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Número de publicaciónUS6662762 B2
Tipo de publicaciónConcesión
Número de solicitudUS 10/074,261
Fecha de publicación16 Dic 2003
Fecha de presentación14 Feb 2002
Fecha de prioridad14 Feb 2002
TarifaCaducada
También publicado comoUS20030150410
Número de publicación074261, 10074261, US 6662762 B2, US 6662762B2, US-B2-6662762, US6662762 B2, US6662762B2
InventoresLeonhard Schuko
Cesionario originalLeonhard Schuko
Exportar citaBiBTeX, EndNote, RefMan
Enlaces externos: USPTO, Cesión de USPTO, Espacenet
Balanced five cycle engine with shortened axial extent
US 6662762 B2
Resumen
A five-cycle internal combustion engine in which the transfer cycle movements of the inlet and outlet pistons in the first cylinders are accompanied by a generally equal and axially opposite transfer cycle movement of the inlet and outlet pistons in the second cylinders so that all transfer cycle movements are axially balanced. Also disclosed is an improvement providing a compression ratio adjusting system constructed and arranged to effect axial movement between the cooperating inlet and outlet cams so as to vary the spacing between the inlet and outlet pistons in each cylinder at the combustion position thereof so as to vary the minimum volume condition defined thereby in relation to the volume defined by the compression position thereof.
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Reclamaciones(30)
What is claimed is:
1. A five cycle internal combustion engine comprising:
a housing assembly having a longitudinal axis,
a plurality of first cylinders in said housing assembly having parallel axes disposed in annularly spaced relation about said longitudinal axis,
a plurality of second cylinders in said housing assembly having parallel axes disposed in annularly spaced relation about said longitudinal axis and in annularly spaced relation with respect to the axes of said first cylinders,
each of said plurality of first and second cylinders including an inlet end portion having an inlet port therein, a central working portion and an outlet end portion having an outlet port therein,
the inlet end portion and the outlet end portion of said plurality of first cylinders being arranged in axially opposite relation with respect to the inlet end portion, and the outlet end portion of said plurality of second cylinders respectively,
a first inlet piston mounted in each first cylinder constructed and arranged to be moved in sealing relation to the associated first cylinder from an inlet end position wherein the inlet port thereof communicates with the working portion thereof in an axial direction away from said inlet end position into an inlet port cut-off position wherein said inlet piston cuts off communication of the inlet port thereof with the working portion thereof and beyond into the working portion thereof,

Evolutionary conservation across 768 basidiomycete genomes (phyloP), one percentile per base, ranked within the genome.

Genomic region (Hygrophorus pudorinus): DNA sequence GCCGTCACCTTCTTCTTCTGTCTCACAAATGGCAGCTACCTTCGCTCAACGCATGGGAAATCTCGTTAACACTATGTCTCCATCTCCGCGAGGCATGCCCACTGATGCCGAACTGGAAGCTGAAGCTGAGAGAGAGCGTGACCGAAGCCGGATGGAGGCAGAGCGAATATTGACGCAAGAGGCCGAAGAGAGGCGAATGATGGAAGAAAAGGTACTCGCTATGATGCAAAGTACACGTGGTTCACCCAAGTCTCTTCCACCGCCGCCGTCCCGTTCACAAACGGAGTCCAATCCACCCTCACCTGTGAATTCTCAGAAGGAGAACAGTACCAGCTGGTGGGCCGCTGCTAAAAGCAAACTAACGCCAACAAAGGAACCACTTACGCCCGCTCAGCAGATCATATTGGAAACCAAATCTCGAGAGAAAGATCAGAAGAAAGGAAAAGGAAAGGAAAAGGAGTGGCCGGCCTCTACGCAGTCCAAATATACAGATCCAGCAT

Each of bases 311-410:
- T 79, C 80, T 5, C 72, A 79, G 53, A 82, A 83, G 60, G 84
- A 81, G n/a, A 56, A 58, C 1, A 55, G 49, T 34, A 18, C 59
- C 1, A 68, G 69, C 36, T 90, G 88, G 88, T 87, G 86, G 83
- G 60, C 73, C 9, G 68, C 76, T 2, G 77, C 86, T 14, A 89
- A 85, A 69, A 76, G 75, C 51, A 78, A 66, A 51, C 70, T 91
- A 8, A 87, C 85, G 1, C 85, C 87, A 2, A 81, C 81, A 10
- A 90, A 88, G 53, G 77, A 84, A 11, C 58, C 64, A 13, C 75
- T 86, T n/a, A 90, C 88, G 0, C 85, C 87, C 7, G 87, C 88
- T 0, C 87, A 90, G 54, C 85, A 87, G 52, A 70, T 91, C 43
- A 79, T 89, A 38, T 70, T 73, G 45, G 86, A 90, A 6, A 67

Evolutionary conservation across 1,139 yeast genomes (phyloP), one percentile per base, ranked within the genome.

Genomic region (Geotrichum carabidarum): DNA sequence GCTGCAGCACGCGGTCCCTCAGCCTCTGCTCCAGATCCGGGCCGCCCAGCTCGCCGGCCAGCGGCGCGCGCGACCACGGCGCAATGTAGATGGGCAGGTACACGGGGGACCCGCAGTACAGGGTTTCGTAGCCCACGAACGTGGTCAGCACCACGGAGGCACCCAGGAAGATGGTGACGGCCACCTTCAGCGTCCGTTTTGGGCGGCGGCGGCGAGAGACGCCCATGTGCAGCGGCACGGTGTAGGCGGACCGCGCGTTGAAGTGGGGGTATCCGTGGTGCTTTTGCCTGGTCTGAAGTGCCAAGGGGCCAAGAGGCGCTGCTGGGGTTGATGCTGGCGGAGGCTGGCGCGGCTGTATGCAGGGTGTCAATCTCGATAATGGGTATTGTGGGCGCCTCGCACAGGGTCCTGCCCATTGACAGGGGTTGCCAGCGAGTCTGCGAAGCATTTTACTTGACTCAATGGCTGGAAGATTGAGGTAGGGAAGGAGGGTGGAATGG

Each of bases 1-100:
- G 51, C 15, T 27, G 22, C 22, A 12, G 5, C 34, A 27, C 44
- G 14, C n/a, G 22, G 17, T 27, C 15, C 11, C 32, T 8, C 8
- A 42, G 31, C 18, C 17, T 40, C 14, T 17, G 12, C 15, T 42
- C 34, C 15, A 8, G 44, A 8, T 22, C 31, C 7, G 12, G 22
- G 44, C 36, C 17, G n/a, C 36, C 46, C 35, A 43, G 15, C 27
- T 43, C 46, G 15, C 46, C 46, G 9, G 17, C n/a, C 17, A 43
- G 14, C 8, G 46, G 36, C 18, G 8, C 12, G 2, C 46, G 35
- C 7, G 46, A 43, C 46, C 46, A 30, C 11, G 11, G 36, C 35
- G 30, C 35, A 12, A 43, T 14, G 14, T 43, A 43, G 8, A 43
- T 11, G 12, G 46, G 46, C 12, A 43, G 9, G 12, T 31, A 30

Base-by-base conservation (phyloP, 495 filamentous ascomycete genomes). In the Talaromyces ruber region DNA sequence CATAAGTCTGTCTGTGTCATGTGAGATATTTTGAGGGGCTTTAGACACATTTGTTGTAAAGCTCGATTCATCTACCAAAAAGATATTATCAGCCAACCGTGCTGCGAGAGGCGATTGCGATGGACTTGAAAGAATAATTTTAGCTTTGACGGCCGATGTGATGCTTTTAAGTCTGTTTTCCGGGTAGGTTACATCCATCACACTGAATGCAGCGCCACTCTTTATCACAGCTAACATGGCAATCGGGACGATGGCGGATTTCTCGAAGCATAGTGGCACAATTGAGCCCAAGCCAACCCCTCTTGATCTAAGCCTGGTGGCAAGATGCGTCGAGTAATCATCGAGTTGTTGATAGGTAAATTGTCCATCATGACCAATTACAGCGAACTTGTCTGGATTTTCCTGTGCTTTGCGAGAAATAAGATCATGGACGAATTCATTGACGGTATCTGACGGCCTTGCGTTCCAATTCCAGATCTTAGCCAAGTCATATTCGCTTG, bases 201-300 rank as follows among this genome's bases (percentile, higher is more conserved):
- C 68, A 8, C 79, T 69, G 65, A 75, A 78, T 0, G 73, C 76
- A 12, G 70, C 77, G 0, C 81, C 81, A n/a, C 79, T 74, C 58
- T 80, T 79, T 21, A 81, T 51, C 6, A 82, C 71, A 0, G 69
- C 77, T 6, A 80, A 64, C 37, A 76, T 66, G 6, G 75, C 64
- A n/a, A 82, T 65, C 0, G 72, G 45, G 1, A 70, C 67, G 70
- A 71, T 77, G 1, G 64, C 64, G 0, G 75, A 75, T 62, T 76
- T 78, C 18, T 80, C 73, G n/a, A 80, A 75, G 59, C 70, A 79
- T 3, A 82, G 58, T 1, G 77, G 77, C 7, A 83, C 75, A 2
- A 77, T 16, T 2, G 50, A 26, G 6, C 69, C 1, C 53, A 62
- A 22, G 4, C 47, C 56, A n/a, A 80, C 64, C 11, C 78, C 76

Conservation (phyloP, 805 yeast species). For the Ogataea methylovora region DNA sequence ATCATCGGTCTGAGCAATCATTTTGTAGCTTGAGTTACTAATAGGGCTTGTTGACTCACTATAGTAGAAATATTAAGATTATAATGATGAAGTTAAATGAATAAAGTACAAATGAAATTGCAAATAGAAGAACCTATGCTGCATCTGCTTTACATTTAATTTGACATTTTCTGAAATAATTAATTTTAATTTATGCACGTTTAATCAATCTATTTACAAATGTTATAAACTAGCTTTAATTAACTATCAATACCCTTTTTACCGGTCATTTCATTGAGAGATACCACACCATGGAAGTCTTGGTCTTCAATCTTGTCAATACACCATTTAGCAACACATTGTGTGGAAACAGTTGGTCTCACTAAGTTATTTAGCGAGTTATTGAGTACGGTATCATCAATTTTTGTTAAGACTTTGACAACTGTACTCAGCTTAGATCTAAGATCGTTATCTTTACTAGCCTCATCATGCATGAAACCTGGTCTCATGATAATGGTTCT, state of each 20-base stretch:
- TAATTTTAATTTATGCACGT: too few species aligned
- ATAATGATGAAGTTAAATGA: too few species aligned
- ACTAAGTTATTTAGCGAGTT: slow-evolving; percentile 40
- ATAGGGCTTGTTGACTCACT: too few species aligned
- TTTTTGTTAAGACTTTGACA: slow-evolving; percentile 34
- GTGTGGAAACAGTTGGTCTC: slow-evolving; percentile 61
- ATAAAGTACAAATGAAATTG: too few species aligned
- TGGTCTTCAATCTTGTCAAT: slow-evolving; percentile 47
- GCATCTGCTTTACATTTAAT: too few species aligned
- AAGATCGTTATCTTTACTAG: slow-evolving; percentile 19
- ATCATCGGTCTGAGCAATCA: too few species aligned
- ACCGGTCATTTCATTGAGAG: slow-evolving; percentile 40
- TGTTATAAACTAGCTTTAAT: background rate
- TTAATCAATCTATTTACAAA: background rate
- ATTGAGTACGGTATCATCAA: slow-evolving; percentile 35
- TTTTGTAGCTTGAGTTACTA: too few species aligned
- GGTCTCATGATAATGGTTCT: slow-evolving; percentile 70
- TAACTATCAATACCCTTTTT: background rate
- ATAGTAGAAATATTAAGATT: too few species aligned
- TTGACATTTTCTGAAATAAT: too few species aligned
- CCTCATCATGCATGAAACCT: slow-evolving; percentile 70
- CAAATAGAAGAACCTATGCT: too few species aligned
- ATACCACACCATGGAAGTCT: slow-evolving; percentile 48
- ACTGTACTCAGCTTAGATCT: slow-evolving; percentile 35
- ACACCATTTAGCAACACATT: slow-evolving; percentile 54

a second inlet piston mounted in each second cylinder constructed and arranged to be moved in sealing relation to the associated second cylinder from an inlet end position wherein the inlet port thereof communicates with the working portion thereof in an axial direction away from said inlet end position into an inlet port cut-off position wherein said inlet piston cuts off communication of the inlet port thereof with the working portion thereof and beyond into the working portion thereof,
a first outlet piston mounted in each first cylinder constructed and arranged to be moved in sealing relation to the associated cylinder from an outlet end position wherein the outlet port thereof is communicated with the working portion thereof in an axial direction away from said outlet end position into an outlet port cut-off position wherein said outlet piston cuts off the communication of the outlet port thereof with the working portion thereof and beyond into the working portion thereof,
a second outlet piston mounted in each second cylinder constructed and arranged to be moved in sealing relation to the associated second cylinder from an outlet end position wherein the outlet port thereof is communicated with the working portion thereof in an axial direction away from said outlet end position into an outlet port cut-off position wherein said outlet piston cuts off the communication of the outlet port thereof with the working portion thereof and beyond into the working portion thereof,
rotor structure within said housing assembly constructed and arranged to move with a rotational movement about said longitudinal axis,
a first annular inlet cam disposed annularly about said longitudinal axis axially outwardly of the inlet end portions of said first cylinders,
a first inlet cam follower operatively connected between said first annular inlet cam and each of said first inlet pistons so as to effect axial movements thereof in opposite directions during the rotation of the rotor structure about said longitudinal axis,